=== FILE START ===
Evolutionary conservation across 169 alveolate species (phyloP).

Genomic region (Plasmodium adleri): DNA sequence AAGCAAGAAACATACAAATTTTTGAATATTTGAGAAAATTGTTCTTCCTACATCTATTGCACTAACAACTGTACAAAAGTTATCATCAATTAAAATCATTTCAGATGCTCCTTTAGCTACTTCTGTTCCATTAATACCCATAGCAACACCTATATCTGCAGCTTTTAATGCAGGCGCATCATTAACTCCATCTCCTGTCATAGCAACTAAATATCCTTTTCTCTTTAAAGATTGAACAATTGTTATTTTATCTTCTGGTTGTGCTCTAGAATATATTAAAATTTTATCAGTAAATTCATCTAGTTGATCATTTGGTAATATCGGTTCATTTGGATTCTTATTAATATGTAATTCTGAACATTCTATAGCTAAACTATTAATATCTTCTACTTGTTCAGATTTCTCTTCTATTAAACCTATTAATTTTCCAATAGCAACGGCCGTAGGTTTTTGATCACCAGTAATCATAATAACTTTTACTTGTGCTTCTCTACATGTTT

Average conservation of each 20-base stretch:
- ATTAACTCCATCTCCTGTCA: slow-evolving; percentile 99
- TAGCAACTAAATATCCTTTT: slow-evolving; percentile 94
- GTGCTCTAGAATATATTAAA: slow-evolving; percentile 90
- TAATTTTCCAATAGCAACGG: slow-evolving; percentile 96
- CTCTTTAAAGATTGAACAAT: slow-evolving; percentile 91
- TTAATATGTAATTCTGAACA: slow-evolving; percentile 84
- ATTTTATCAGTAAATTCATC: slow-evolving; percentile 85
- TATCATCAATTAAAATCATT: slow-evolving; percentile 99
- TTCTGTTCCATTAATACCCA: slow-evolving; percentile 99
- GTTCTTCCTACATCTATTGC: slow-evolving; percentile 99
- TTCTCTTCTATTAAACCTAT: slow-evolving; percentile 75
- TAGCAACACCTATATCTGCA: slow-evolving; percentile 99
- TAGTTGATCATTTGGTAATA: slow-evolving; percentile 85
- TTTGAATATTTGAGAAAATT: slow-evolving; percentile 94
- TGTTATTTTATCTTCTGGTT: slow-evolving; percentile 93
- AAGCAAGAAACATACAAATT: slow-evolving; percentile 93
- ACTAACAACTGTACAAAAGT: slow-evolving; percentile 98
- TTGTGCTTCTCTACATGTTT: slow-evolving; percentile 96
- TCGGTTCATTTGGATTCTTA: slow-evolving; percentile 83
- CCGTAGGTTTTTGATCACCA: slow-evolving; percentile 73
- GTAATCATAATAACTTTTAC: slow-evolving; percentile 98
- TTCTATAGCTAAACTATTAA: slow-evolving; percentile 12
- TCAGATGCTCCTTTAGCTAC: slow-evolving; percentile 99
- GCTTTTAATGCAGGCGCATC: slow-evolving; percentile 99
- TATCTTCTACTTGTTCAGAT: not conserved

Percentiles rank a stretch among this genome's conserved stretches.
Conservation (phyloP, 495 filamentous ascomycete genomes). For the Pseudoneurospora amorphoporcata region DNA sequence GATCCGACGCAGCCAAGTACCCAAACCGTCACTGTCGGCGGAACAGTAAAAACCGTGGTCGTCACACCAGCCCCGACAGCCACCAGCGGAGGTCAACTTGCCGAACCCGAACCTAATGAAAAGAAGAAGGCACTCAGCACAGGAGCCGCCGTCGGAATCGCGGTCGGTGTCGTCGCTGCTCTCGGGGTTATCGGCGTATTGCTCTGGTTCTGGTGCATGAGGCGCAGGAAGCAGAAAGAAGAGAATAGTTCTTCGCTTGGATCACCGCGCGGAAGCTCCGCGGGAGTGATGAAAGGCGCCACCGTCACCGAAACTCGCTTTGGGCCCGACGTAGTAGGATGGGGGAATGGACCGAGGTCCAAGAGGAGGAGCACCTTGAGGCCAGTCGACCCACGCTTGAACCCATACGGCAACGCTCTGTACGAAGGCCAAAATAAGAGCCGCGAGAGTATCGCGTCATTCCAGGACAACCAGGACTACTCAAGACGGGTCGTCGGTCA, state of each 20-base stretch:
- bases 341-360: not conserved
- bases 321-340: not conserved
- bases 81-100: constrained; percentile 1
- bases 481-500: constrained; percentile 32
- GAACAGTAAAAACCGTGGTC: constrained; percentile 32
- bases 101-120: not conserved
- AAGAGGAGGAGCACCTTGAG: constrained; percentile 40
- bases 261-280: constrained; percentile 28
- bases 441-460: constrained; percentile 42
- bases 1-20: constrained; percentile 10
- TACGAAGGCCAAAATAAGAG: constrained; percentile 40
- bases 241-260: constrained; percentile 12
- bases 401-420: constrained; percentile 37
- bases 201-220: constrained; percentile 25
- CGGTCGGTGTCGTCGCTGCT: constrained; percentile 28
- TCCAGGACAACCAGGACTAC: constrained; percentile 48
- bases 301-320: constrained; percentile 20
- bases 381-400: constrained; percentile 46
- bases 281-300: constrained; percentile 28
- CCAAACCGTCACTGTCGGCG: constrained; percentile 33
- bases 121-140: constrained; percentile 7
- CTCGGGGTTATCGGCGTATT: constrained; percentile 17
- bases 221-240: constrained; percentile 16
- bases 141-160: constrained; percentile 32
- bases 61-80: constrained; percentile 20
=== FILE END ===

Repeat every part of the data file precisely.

Evolutionary conservation across 169 alveolate species (phyloP).

Genomic region (Plasmodium adleri): DNA sequence AAGCAAGAAACATACAAATTTTTGAATATTTGAGAAAATTGTTCTTCCTACATCTATTGCACTAACAACTGTACAAAAGTTATCATCAATTAAAATCATTTCAGATGCTCCTTTAGCTACTTCTGTTCCATTAATACCCATAGCAACACCTATATCTGCAGCTTTTAATGCAGGCGCATCATTAACTCCATCTCCTGTCATAGCAACTAAATATCCTTTTCTCTTTAAAGATTGAACAATTGTTATTTTATCTTCTGGTTGTGCTCTAGAATATATTAAAATTTTATCAGTAAATTCATCTAGTTGATCATTTGGTAATATCGGTTCATTTGGATTCTTATTAATATGTAATTCTGAACATTCTATAGCTAAACTATTAATATCTTCTACTTGTTCAGATTTCTCTTCTATTAAACCTATTAATTTTCCAATAGCAACGGCCGTAGGTTTTTGATCACCAGTAATCATAATAACTTTTACTTGTGCTTCTCTACATGTTT

Average conservation of each 20-base stretch:
- ATTAACTCCATCTCCTGTCA: slow-evolving; percentile 99
- TAGCAACTAAATATCCTTTT: slow-evolving; percentile 94
- GTGCTCTAGAATATATTAAA: slow-evolving; percentile 90
- TAATTTTCCAATAGCAACGG: slow-evolving; percentile 96
- CTCTTTAAAGATTGAACAAT: slow-evolving; percentile 91
- TTAATATGTAATTCTGAACA: slow-evolving; percentile 84
- ATTTTATCAGTAAATTCATC: slow-evolving; percentile 85
- TATCATCAATTAAAATCATT: slow-evolving; percentile 99
- TTCTGTTCCATTAATACCCA: slow-evolving; percentile 99
- GTTCTTCCTACATCTATTGC: slow-evolving; percentile 99
- TTCTCTTCTATTAAACCTAT: slow-evolving; percentile 75
- TAGCAACACCTATATCTGCA: slow-evolving; percentile 99
- TAGTTGATCATTTGGTAATA: slow-evolving; percentile 85
- TTTGAATATTTGAGAAAATT: slow-evolving; percentile 94
- TGTTATTTTATCTTCTGGTT: slow-evolving; percentile 93
- AAGCAAGAAACATACAAATT: slow-evolving; percentile 93
- ACTAACAACTGTACAAAAGT: slow-evolving; percentile 98
- TTGTGCTTCTCTACATGTTT: slow-evolving; percentile 96
- TCGGTTCATTTGGATTCTTA: slow-evolving; percentile 83
- CCGTAGGTTTTTGATCACCA: slow-evolving; percentile 73
- GTAATCATAATAACTTTTAC: slow-evolving; percentile 98
- TTCTATAGCTAAACTATTAA: slow-evolving; percentile 12
- TCAGATGCTCCTTTAGCTAC: slow-evolving; percentile 99
- GCTTTTAATGCAGGCGCATC: slow-evolving; percentile 99
- TATCTTCTACTTGTTCAGAT: not conserved

Percentiles rank a stretch among this genome's conserved stretches.
Conservation (phyloP, 495 filamentous ascomycete genomes). For the Pseudoneurospora amorphoporcata region DNA sequence GATCCGACGCAGCCAAGTACCCAAACCGTCACTGTCGGCGGAACAGTAAAAACCGTGGTCGTCACACCAGCCCCGACAGCCACCAGCGGAGGTCAACTTGCCGAACCCGAACCTAATGAAAAGAAGAAGGCACTCAGCACAGGAGCCGCCGTCGGAATCGCGGTCGGTGTCGTCGCTGCTCTCGGGGTTATCGGCGTATTGCTCTGGTTCTGGTGCATGAGGCGCAGGAAGCAGAAAGAAGAGAATAGTTCTTCGCTTGGATCACCGCGCGGAAGCTCCGCGGGAGTGATGAAAGGCGCCACCGTCACCGAAACTCGCTTTGGGCCCGACGTAGTAGGATGGGGGAATGGACCGAGGTCCAAGAGGAGGAGCACCTTGAGGCCAGTCGACCCACGCTTGAACCCATACGGCAACGCTCTGTACGAAGGCCAAAATAAGAGCCGCGAGAGTATCGCGTCATTCCAGGACAACCAGGACTACTCAAGACGGGTCGTCGGTCA, state of each 20-base stretch:
- bases 341-360: not conserved
- bases 321-340: not conserved
- bases 81-100: constrained; percentile 1
- bases 481-500: constrained; percentile 32
- GAACAGTAAAAACCGTGGTC: constrained; percentile 32
- bases 101-120: not conserved
- AAGAGGAGGAGCACCTTGAG: constrained; percentile 40
- bases 261-280: constrained; percentile 28
- bases 441-460: constrained; percentile 42
- bases 1-20: constrained; percentile 10
- TACGAAGGCCAAAATAAGAG: constrained; percentile 40
- bases 241-260: constrained; percentile 12
- bases 401-420: constrained; percentile 37
- bases 201-220: constrained; percentile 25
- CGGTCGGTGTCGTCGCTGCT: constrained; percentile 28
- TCCAGGACAACCAGGACTAC: constrained; percentile 48
- bases 301-320: constrained; percentile 20
- bases 381-400: constrained; percentile 46
- bases 281-300: constrained; percentile 28
- CCAAACCGTCACTGTCGGCG: constrained; percentile 33
- bases 121-140: constrained; percentile 7
- CTCGGGGTTATCGGCGTATT: constrained; percentile 17
- bases 221-240: constrained; percentile 16
- bases 141-160: constrained; percentile 32
- bases 61-80: constrained; percentile 20